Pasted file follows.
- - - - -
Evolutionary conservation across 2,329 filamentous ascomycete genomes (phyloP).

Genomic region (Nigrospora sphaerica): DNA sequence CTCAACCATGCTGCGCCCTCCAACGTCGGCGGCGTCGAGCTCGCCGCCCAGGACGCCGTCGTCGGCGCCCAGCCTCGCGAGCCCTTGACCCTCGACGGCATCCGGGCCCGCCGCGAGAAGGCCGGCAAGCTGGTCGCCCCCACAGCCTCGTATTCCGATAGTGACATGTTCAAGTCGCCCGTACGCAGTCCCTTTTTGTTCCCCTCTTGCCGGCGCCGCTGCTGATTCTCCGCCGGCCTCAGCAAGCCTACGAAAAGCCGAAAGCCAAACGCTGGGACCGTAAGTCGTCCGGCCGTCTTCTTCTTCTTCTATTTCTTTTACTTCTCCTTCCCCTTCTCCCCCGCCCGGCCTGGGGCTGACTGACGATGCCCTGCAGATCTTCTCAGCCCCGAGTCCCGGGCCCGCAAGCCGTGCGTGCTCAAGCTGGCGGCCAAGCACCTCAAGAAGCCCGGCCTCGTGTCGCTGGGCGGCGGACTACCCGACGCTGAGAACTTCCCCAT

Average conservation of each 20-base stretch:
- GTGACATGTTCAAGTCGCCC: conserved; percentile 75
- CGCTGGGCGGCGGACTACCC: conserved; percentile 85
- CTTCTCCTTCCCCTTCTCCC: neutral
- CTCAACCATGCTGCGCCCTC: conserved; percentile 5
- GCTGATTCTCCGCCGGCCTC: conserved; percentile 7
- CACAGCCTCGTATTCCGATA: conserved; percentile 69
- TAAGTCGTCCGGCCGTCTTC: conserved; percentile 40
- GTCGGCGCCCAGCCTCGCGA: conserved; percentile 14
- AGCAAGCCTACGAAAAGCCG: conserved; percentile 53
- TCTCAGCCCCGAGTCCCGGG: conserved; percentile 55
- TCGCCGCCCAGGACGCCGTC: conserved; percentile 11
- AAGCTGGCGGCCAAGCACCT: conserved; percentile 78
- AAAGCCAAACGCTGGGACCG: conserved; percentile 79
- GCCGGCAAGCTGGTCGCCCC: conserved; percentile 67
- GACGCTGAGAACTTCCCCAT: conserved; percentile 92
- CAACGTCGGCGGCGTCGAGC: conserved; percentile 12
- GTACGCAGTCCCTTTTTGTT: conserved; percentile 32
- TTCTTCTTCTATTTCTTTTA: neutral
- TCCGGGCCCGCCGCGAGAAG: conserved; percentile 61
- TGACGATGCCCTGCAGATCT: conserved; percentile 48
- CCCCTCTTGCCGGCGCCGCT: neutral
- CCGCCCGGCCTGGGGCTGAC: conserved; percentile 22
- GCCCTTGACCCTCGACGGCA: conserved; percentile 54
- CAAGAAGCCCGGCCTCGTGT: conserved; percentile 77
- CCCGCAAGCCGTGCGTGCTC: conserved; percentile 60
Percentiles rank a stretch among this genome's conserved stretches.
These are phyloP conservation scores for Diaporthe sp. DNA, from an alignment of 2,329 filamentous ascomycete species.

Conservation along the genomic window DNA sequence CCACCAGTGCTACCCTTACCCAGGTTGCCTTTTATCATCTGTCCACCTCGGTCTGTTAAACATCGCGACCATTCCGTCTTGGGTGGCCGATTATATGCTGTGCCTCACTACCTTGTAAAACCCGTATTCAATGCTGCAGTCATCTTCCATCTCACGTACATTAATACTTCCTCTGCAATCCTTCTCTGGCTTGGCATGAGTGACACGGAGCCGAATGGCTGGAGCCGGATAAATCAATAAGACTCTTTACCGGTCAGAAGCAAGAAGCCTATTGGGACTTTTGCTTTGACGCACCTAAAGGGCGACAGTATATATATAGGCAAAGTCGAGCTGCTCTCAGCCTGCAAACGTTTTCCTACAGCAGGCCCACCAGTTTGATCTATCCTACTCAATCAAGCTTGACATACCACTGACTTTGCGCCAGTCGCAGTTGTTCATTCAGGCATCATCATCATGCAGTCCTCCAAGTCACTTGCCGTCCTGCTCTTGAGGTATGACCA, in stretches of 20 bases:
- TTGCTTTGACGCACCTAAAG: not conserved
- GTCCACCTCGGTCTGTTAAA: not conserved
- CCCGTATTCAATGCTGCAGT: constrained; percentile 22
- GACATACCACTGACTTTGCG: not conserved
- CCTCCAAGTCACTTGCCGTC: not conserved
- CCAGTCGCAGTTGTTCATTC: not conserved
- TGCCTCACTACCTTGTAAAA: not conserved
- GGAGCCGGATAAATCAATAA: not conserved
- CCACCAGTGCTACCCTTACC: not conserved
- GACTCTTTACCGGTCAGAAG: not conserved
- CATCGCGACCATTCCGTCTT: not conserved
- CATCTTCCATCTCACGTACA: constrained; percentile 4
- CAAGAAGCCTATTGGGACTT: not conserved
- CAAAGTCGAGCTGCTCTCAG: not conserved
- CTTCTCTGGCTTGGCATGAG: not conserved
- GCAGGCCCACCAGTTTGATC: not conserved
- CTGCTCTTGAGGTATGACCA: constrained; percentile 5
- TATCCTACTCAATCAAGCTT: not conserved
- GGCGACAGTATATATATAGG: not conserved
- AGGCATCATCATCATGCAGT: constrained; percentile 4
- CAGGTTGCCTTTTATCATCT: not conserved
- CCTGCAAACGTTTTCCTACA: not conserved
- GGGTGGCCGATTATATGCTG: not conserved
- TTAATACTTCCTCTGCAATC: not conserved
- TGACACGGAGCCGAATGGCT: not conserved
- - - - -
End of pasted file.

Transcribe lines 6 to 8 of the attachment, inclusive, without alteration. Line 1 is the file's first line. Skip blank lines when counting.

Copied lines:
- CTTCTCCTTCCCCTTCTCCC: neutral
- CTCAACCATGCTGCGCCCTC: conserved; percentile 5
- GCTGATTCTCCGCCGGCCTC: conserved; percentile 7